The Ethics of Decision Making for the Critically Ill Elderly
Iris, Madelyn Anne
Cambridge Quarterly of Healthcare Ethics. 1995 Spring; 4(2): 135-141.
In this paper I explore a set of factors that impact on the decision-making process. Because these factors emanate from a variety of disciplines and professions, it is difficult to create a unified model of the decision-making process encapsulated within a single framework. I believe, however, that anthropology provides us with a perspective or approach useful in explicating the varying points of view present, and the ways in which they interact or intersect. My focus is on medical decision making in particular, as old age in America today, as well as death and dying for all age groups, is a highly medicalized experience. Within the specter of medical decision making I include decisions made in both acute and long-term care facilities. Less is known about the types and patterns of decisions made in private settings, such as the home, when only family members or friends may be present. However, personal experience and anecodotal reports suggest that such decisions are qualitatively different in nature and warrant their own investigation.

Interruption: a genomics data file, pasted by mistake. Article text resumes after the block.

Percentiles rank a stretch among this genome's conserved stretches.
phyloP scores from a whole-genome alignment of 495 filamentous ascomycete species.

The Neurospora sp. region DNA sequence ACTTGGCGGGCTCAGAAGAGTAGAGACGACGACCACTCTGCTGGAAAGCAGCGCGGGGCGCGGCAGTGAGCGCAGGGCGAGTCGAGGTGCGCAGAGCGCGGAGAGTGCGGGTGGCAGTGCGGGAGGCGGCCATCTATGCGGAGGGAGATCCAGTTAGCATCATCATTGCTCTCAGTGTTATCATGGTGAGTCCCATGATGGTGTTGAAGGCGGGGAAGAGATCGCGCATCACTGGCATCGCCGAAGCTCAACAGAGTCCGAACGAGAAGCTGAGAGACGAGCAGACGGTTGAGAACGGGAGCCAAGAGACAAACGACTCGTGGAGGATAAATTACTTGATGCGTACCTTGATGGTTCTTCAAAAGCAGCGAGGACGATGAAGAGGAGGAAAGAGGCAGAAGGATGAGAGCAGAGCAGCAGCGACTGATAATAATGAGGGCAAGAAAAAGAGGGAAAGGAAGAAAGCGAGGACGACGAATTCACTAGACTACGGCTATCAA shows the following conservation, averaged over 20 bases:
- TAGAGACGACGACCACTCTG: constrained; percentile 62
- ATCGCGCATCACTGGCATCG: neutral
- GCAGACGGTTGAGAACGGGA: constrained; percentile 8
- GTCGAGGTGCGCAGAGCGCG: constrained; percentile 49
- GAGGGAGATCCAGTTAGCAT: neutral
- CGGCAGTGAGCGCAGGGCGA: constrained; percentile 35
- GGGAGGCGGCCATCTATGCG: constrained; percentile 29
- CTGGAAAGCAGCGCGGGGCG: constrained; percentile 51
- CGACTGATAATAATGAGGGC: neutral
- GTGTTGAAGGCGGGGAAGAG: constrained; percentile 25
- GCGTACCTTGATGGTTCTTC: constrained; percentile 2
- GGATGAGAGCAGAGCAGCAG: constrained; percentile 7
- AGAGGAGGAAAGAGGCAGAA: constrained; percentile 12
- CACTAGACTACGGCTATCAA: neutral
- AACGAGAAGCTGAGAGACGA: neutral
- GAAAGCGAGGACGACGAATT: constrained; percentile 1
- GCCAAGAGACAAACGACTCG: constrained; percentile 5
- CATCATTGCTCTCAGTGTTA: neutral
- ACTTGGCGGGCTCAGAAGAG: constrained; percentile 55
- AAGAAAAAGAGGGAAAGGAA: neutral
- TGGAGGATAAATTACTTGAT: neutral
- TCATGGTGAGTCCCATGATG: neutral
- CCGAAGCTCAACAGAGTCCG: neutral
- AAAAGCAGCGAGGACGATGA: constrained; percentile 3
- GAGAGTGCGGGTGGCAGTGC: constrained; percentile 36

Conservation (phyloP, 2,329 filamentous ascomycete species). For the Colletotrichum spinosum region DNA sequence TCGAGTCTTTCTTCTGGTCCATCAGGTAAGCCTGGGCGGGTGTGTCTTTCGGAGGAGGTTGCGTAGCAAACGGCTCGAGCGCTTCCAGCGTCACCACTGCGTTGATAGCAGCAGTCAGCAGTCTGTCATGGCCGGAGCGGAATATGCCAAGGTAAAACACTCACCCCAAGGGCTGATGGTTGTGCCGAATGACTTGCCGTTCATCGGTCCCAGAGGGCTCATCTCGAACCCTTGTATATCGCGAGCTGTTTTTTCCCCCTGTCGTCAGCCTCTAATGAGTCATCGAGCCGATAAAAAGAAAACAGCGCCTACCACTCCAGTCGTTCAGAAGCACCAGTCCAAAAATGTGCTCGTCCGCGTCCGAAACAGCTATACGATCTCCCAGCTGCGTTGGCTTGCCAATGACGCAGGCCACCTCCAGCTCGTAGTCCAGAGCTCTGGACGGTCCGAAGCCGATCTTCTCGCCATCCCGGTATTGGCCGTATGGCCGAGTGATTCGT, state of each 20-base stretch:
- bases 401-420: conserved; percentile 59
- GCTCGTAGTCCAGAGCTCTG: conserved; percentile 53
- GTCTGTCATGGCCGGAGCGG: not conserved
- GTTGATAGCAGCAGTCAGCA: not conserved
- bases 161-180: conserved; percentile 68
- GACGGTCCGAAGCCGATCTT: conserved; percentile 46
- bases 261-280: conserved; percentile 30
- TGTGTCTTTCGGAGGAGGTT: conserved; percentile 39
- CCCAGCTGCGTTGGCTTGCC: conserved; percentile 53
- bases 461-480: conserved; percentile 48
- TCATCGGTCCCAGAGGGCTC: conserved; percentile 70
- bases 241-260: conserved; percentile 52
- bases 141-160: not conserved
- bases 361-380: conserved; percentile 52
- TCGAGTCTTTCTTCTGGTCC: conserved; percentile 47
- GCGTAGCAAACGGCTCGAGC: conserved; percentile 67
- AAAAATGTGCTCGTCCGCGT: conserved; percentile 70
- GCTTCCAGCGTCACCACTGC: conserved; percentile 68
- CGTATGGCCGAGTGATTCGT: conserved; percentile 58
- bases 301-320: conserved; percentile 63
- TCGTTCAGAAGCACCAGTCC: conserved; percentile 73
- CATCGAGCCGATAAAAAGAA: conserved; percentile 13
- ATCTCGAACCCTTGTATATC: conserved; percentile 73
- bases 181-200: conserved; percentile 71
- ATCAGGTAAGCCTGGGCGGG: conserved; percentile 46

Advance Directives; Aged; Allowing to Die; Anthropology; Autonomy; Biomedical Technologies; Chronically Ill; Competence; Critically Ill; Death; Decision Making; Dementia; Economics; Empirical Research; Ethics; Family Members; Friends; Health; Health Care; Health Care Delivery; Hospitals; Institutional Policies; Life; Long-Term Care; Methods; Nature; Nursing Homes; Patient Care; Patients; Physician Patient Relationship; Physicians; Prolongation of Life; Public Policy; Regulation; Research; Right to Die; Terminally Ill; Treatment Refusal; Values;
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